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A Hazard of New Fortunes — Complete by Howells

And Fulkerson began to dance round the room


"Well,

I call that pretty white," said Fulkerson. "It's a bargain as far as I'm concerned. I suppose you'll want to talk it over with your wife, March?"

"Yes; I shall," said March. "I can see that it's a great chance; but I want to talk it over with my wife."

"Well, that's right," said the old man. "Let me hear from you tomorrow."

He went out, and Fulkerson began to dance round the room. He caught March about his stalwart girth and tried to make him waltz; the office-boy came to the door and looked on with approval.

"Come, come, you idiot!" said March, rooting himself to the carpet.

"It's just throwing the thing into our mouths," said Fulkerson. "The wedding will be this day week. No cards! Teedle-lumpty-diddle! Teedle-lumpty-dee! What do you suppose he means by it, March?" he asked, bringing himself soberly up, of a sudden. "What is his little game? Or is he crazy? It don't seem like the Dryfoos of my previous acquaintance."

"I suppose," March suggested, "that he's got money enough, so that he don't care for this--"

"Pshaw! You're a poet! Don't you know that the more money that kind of man has got, the more he cares for money? It's some fancy of his--like having Lindau's funeral at his house--By Jings, March, I believe you're his fancy!"

style="text-align: justify;">"Oh, now! Don't you be a poet, Fulkerson!"

"I do! He seemed to take a kind of shine to you from the day you wouldn't turn off old Lindau; he did, indeed. It kind of shook him up. It made him think you had something in you. He was deceived by appearances. Look here! I'm going round to see Mrs. March with you, and explain the thing to her. I know Mrs. March! She wouldn't believe you knew what you were going in for. She has a great respect for your mind, but she don't think you've got any sense. Heigh?"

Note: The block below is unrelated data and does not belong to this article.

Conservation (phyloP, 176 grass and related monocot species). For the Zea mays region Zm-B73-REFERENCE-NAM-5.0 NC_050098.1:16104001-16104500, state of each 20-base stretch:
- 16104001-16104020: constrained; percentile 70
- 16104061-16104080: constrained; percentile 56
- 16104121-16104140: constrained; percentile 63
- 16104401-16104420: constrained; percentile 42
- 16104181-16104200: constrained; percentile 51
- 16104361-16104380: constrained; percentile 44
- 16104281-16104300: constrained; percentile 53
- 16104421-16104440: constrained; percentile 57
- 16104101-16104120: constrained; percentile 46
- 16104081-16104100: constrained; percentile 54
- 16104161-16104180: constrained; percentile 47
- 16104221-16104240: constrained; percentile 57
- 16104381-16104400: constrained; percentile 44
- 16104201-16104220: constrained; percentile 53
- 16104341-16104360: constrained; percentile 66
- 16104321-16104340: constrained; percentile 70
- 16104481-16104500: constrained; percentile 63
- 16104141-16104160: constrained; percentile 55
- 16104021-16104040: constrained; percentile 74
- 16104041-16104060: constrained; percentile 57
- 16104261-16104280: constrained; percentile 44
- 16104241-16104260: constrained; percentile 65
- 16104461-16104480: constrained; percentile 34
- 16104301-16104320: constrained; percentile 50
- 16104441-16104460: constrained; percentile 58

"All right," said March, glad of the notion; and it was really a comfort to have Fulkerson with him to develop all the points; and it was delightful to see how clearly and quickly she seized them; it made March proud of her. She was only angry that they had lost any time in coming to submit so plain a case to her.

Mr. Dryfoos might change his mind in the night, and then everything would be lost. They must go to him instantly, and tell him that they accepted; they must telegraph him.

"Might as well send a district messenger; he'd get there next week," said Fulkerson. "No, no! It 'll all keep till to-morrow, and be the better for it. If he's got this fancy for March, as I say, he ain't agoing to change it in a single night. People don't change their fancies for March in a lifetime. Heigh?"

When Fulkerson turned up very early at the office next morning, as March did, he was less strenuous about Dryfoos's fancy for March. It was as if Miss Woodburn might have blown cold upon that theory, as something unjust to his own merit, for which she would naturally be more jealous than he.

March told him what he had forgotten to tell him the day before, though he had been trying, all through their excited talk, to get it in, that the Dryfooses were going abroad.

"Oh, ho!" cried Fulkerson. "That's the milk in the cocoanut, is it? Well, I thought there must be something."

But this fact had not changed Mrs. March at all in her conviction that it was Mr. Dryfoos's fancy for her husband which had moved him to make him this extraordinary offer, and she reminded him that it had first been made to him, without regard to Fulkerson. "And perhaps," she went on, "Mr. Dryfoos has been changed---softened; and doesn't find money all in all any more. He's had enough to change him, poor old man!"


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